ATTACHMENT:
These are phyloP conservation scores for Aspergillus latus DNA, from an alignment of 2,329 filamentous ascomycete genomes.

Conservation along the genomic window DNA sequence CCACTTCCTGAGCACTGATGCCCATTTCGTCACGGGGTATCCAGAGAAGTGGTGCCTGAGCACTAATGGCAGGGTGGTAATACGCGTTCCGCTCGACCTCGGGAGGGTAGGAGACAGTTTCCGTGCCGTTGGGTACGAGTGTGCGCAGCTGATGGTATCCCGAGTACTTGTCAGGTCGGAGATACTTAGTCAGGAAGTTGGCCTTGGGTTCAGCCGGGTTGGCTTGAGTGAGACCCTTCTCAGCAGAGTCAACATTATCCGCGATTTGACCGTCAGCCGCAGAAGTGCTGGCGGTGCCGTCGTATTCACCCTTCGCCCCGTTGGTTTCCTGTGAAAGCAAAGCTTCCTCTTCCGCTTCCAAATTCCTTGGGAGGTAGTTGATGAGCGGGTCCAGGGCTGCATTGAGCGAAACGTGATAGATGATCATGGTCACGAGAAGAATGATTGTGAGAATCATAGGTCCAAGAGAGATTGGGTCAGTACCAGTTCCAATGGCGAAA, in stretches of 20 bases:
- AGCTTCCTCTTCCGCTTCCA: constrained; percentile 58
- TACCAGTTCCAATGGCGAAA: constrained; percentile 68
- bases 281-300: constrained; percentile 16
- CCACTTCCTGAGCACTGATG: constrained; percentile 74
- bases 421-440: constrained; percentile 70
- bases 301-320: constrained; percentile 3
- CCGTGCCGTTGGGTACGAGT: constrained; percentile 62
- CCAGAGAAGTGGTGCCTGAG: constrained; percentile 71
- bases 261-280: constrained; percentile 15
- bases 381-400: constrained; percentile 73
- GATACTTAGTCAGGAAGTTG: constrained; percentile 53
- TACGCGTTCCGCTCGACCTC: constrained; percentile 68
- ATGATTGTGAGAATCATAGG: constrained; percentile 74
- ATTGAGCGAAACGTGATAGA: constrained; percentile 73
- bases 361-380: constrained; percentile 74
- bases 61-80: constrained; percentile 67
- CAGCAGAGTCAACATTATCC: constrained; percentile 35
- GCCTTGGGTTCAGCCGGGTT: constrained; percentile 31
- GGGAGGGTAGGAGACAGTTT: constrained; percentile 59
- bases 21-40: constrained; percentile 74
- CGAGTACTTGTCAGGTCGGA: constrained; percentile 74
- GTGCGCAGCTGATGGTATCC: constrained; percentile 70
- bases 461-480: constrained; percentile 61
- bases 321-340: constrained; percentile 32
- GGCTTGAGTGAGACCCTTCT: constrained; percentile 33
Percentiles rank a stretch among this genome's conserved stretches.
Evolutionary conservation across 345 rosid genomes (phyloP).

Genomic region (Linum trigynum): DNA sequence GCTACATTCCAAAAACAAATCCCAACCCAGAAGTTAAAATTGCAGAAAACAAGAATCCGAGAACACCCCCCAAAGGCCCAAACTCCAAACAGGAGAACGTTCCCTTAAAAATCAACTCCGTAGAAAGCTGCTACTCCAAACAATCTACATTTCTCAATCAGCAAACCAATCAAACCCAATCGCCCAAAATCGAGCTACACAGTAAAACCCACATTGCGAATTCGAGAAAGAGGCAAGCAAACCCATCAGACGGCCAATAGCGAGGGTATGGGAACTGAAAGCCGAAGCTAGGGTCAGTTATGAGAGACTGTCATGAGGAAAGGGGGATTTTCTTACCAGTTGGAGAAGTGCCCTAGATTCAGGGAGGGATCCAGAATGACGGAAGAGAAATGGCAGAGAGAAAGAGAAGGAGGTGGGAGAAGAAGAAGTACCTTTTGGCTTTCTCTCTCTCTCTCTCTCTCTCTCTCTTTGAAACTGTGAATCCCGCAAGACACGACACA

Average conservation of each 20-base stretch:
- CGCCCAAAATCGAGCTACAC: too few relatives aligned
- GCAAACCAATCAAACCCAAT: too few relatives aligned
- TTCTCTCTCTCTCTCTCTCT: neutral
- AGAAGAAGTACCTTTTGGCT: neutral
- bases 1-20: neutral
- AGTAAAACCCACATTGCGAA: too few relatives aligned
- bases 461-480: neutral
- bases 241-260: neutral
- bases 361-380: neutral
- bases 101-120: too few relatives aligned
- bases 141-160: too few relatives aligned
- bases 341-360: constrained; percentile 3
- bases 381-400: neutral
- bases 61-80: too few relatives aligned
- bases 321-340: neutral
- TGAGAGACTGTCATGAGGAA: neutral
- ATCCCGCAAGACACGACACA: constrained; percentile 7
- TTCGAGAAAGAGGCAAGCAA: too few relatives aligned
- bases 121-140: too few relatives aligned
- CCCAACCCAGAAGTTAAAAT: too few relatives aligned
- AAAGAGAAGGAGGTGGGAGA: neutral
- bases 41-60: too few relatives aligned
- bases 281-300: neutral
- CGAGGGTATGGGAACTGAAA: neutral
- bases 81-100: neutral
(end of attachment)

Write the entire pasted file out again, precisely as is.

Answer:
These are phyloP conservation scores for Aspergillus latus DNA, from an alignment of 2,329 filamentous ascomycete genomes.

Conservation along the genomic window DNA sequence CCACTTCCTGAGCACTGATGCCCATTTCGTCACGGGGTATCCAGAGAAGTGGTGCCTGAGCACTAATGGCAGGGTGGTAATACGCGTTCCGCTCGACCTCGGGAGGGTAGGAGACAGTTTCCGTGCCGTTGGGTACGAGTGTGCGCAGCTGATGGTATCCCGAGTACTTGTCAGGTCGGAGATACTTAGTCAGGAAGTTGGCCTTGGGTTCAGCCGGGTTGGCTTGAGTGAGACCCTTCTCAGCAGAGTCAACATTATCCGCGATTTGACCGTCAGCCGCAGAAGTGCTGGCGGTGCCGTCGTATTCACCCTTCGCCCCGTTGGTTTCCTGTGAAAGCAAAGCTTCCTCTTCCGCTTCCAAATTCCTTGGGAGGTAGTTGATGAGCGGGTCCAGGGCTGCATTGAGCGAAACGTGATAGATGATCATGGTCACGAGAAGAATGATTGTGAGAATCATAGGTCCAAGAGAGATTGGGTCAGTACCAGTTCCAATGGCGAAA, in stretches of 20 bases:
- AGCTTCCTCTTCCGCTTCCA: constrained; percentile 58
- TACCAGTTCCAATGGCGAAA: constrained; percentile 68
- bases 281-300: constrained; percentile 16
- CCACTTCCTGAGCACTGATG: constrained; percentile 74
- bases 421-440: constrained; percentile 70
- bases 301-320: constrained; percentile 3
- CCGTGCCGTTGGGTACGAGT: constrained; percentile 62
- CCAGAGAAGTGGTGCCTGAG: constrained; percentile 71
- bases 261-280: constrained; percentile 15
- bases 381-400: constrained; percentile 73
- GATACTTAGTCAGGAAGTTG: constrained; percentile 53
- TACGCGTTCCGCTCGACCTC: constrained; percentile 68
- ATGATTGTGAGAATCATAGG: constrained; percentile 74
- ATTGAGCGAAACGTGATAGA: constrained; percentile 73
- bases 361-380: constrained; percentile 74
- bases 61-80: constrained; percentile 67
- CAGCAGAGTCAACATTATCC: constrained; percentile 35
- GCCTTGGGTTCAGCCGGGTT: constrained; percentile 31
- GGGAGGGTAGGAGACAGTTT: constrained; percentile 59
- bases 21-40: constrained; percentile 74
- CGAGTACTTGTCAGGTCGGA: constrained; percentile 74
- GTGCGCAGCTGATGGTATCC: constrained; percentile 70
- bases 461-480: constrained; percentile 61
- bases 321-340: constrained; percentile 32
- GGCTTGAGTGAGACCCTTCT: constrained; percentile 33
Percentiles rank a stretch among this genome's conserved stretches.
Evolutionary conservation across 345 rosid genomes (phyloP).

Genomic region (Linum trigynum): DNA sequence GCTACATTCCAAAAACAAATCCCAACCCAGAAGTTAAAATTGCAGAAAACAAGAATCCGAGAACACCCCCCAAAGGCCCAAACTCCAAACAGGAGAACGTTCCCTTAAAAATCAACTCCGTAGAAAGCTGCTACTCCAAACAATCTACATTTCTCAATCAGCAAACCAATCAAACCCAATCGCCCAAAATCGAGCTACACAGTAAAACCCACATTGCGAATTCGAGAAAGAGGCAAGCAAACCCATCAGACGGCCAATAGCGAGGGTATGGGAACTGAAAGCCGAAGCTAGGGTCAGTTATGAGAGACTGTCATGAGGAAAGGGGGATTTTCTTACCAGTTGGAGAAGTGCCCTAGATTCAGGGAGGGATCCAGAATGACGGAAGAGAAATGGCAGAGAGAAAGAGAAGGAGGTGGGAGAAGAAGAAGTACCTTTTGGCTTTCTCTCTCTCTCTCTCTCTCTCTCTCTTTGAAACTGTGAATCCCGCAAGACACGACACA

Average conservation of each 20-base stretch:
- CGCCCAAAATCGAGCTACAC: too few relatives aligned
- GCAAACCAATCAAACCCAAT: too few relatives aligned
- TTCTCTCTCTCTCTCTCTCT: neutral
- AGAAGAAGTACCTTTTGGCT: neutral
- bases 1-20: neutral
- AGTAAAACCCACATTGCGAA: too few relatives aligned
- bases 461-480: neutral
- bases 241-260: neutral
- bases 361-380: neutral
- bases 101-120: too few relatives aligned
- bases 141-160: too few relatives aligned
- bases 341-360: constrained; percentile 3
- bases 381-400: neutral
- bases 61-80: too few relatives aligned
- bases 321-340: neutral
- TGAGAGACTGTCATGAGGAA: neutral
- ATCCCGCAAGACACGACACA: constrained; percentile 7
- TTCGAGAAAGAGGCAAGCAA: too few relatives aligned
- bases 121-140: too few relatives aligned
- CCCAACCCAGAAGTTAAAAT: too few relatives aligned
- AAAGAGAAGGAGGTGGGAGA: neutral
- bases 41-60: too few relatives aligned
- bases 281-300: neutral
- CGAGGGTATGGGAACTGAAA: neutral
- bases 81-100: neutral